The people who ducked into Grace-St. Luke's for the closing Eucharist on a late afternoon in June came from government agencies, nonprofits and churches. The common denominator was the Episcopal Service Corps and the interns who served our city with their muscle and ideas.
Memphis barbecue followed in the parish hall, the same way countless other milestones of faith and family are celebrated in this community.
This one, although technically the end of the two-year City of Soul partnership with Holy Communion and Grace- St. Luke’s, had the feel of seedtime. Besides barbecue and fixings, each table was full of people who likely were strangers when it began. They aren’t anymore. The connections they’ve made to each other are one of the lasting rewards of the work the two congregations did through ESC.
“It solidified relationships we already had in the community,” said the Reverend Broderick Greer. “For instance, so many parishioners have supported St. Columba for years. But having Kayla (Deep) there as an intern last year really brought its work home to us. What she was doing, the progress she was making really helped St. Columba transform its understanding of sustainability.”
In the two years, the two parishes supported a total of six corps members who lived communally in a nondescript rental house east of the fairgrounds and worked for some of the city’s best-known nonprofits, including MIFA, Bridges USA, Just City, even the Shelby County Public Defender’s Office.
They each received a monthly $800 stipend, free rent and the expectation that they make a dent in Memphis.
In some cases, the placements defined their career steps. Chelsea Kapes knew she wanted to go to law school before she came to Memphis last summer as a new college graduate from Massachusetts. A year in the public defender’s office and the connections she made there made it both easier to get into Duke Law School, where she will be this fall, and see herself as a public defender.
“I do want to go into public-interest law. I’m not sure about being a public defender, but there’s a stronger possibility of that now than when I arrived,” she said.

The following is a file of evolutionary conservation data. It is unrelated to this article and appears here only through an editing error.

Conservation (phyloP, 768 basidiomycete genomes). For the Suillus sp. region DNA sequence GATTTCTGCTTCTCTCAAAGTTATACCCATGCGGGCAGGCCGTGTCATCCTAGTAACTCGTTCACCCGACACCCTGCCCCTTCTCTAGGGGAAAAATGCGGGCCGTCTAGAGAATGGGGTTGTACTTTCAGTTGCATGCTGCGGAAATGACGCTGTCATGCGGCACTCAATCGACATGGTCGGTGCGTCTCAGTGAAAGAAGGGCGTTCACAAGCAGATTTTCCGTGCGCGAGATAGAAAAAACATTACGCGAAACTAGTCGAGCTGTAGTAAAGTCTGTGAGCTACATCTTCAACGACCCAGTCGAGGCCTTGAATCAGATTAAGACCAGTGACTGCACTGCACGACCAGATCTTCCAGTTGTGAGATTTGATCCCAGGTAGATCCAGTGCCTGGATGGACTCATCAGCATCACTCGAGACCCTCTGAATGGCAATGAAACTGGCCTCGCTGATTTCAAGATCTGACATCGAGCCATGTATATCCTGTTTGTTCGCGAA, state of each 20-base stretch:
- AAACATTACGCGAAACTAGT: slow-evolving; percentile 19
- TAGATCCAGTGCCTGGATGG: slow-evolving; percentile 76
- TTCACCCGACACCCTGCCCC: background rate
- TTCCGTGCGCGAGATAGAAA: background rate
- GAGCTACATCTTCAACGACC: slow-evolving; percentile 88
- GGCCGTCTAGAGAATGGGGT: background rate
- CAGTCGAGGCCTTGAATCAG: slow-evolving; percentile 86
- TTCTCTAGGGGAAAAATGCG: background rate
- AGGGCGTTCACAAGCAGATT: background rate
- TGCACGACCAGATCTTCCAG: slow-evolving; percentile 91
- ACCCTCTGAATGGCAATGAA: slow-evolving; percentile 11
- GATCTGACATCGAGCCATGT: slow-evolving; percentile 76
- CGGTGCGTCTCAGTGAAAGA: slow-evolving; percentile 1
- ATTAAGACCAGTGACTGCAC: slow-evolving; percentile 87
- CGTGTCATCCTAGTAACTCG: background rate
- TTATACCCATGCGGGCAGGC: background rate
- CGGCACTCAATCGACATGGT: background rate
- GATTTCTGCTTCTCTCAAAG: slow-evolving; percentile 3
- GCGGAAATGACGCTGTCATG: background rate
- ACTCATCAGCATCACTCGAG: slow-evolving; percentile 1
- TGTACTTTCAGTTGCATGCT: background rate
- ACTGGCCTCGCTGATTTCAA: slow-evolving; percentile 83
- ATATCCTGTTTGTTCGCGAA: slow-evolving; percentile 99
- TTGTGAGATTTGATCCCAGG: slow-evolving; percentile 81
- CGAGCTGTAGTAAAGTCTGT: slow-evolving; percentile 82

Adam Nelson, who interned last year at Emmanuel Center on St. Paul, jumped from exposure to poverty in South Memphis to being program director at Constance Abbey, the “new monastic community” that serves the neighbors at St. Mary’s Cathedral with family-style dinners, washers and dryers, worship and advocacy, particularly for the homeless.
“When I applied for Episcopal Service Corps, I had a part-time job without much future, skills I had developed in college but never used, and a blossoming faith,” Nelson says.
“ESC supplied a challenging work environment in which I was expected to try new things, spiritual formation and study to develop my awareness of Christ's presence, and a family of other corps members to provide mutual support and insight.”
Will Chaney worked days at Bridges, and through his own personality and interest, was instrumental in birthing the new young college group at Holy Communion.
“While that was beyond his job description, it was one of the things that happens when you have committed people,” said the Reverend Hester Mathes, who helped coordinate the partnership.
“This whole experience showed the importance of deepening relationships with a few historic partners,” Hester said. “It also strengthened the young-adult groups at both churches and really helped us think about ways in which we could support each other.”
For Chaney, the year of purposeful reflection on his work with a diverse group of teenagers in Memphis and the spiritual discipline that comes with being a corps member reinforced his wish to serve the church as a vocation.
“I want to work for the Episcopal Church and to do it for as long as I can,” he said. He has not ruled out the priesthood.
He leaves Memphis now to work in campus ministry at the University of Kansas, in a job funded by the Episcopal Diocese of Kansas.